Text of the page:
Time to drop ‘under God’ from the Pledge of Allegiance

Date:

Share post:

With Flag Day approaching, I can recall back in the early 1950s, there was virtually no
controversy when it came to reciting the Pledge of Allegiance. It was an inclusive,
purely patriotic, nonreligious exercise that was readily recited by all Americans.

It was said whether you were rich or poor, black or white, believer or non-believer. It
was a pledge that fostered unity and helped bring us together during the dark days of
World War II.

- Advertisement -

That all changed in 1954, however, when under pressure from religious groups,
Congress added the words “under God” to the pledge, that effectively turned an
inclusive patriotic pledge into a religious affirmation.

The end result was that it drove a wedge between believing and non-believing Americans
that divided the country along religious lines that still persist today.

What the religious phrase “under God” unfortunately also accomplished was that it tied patriotism with a belief in God; all of which has rendered the nation divisible where citizens must either compromise their religious freedom or appear to be unpatriotic.

It is time to drop the religious affirmation and restore our original inclusive Pledge of
Allegiance and reaffirm the idea of a “nation indivisible” and a pledge that fully
recognizes the shared beliefs and common aspirations of all Americans.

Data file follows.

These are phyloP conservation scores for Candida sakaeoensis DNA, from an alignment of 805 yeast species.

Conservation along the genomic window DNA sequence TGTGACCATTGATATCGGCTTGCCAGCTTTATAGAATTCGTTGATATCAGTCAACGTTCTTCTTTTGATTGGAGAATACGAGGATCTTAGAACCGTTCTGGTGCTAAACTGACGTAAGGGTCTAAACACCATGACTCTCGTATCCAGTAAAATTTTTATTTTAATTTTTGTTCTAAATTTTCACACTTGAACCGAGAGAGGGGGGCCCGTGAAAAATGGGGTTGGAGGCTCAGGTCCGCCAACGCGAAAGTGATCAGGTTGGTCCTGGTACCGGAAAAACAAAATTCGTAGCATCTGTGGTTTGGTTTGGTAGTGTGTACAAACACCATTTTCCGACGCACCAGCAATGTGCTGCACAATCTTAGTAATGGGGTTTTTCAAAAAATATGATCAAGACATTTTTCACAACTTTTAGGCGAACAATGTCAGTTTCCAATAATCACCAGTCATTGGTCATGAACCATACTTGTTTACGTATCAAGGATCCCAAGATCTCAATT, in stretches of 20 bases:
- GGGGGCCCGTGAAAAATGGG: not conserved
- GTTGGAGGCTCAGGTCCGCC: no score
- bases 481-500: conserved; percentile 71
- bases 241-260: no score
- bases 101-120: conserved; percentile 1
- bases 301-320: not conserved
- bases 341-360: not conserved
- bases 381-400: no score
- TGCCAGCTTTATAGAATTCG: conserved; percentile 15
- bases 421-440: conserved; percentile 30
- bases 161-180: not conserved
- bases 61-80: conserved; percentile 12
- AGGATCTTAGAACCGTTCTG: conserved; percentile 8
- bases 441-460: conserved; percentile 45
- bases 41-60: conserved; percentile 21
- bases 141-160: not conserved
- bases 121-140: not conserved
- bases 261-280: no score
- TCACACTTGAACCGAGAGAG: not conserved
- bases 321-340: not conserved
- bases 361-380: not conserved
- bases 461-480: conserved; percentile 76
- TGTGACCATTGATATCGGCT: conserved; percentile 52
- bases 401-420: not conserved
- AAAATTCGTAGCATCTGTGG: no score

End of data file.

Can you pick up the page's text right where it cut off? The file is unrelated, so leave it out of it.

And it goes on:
Borden Applegate
Jackson

Stay Connected

213FansLike
89FollowersFollow

Current Issue

Latest News

Related articles

Common calendar, Packet papers, April 19

Burlington, Mercer, Middlesex, and Somerset counties New Jersey Blood Services (NJBS), a division of New York Blood Center, which...

Princeton Public Library to celebrate 20th anniversary of current building

A one-day photo exhibit and a panel discussion about the Princeton Public Library building - plus the obligatory...

Princeton Public Schools may soon decide on antisemitism definition

Princeton Public Schools officials hope to reach a recommendation on whether to adopt a definition of antisemitism, as...

Princeton Public Library continues to remove barriers

The Princeton Public Library works hard to "be all things to all people" - from children learning to...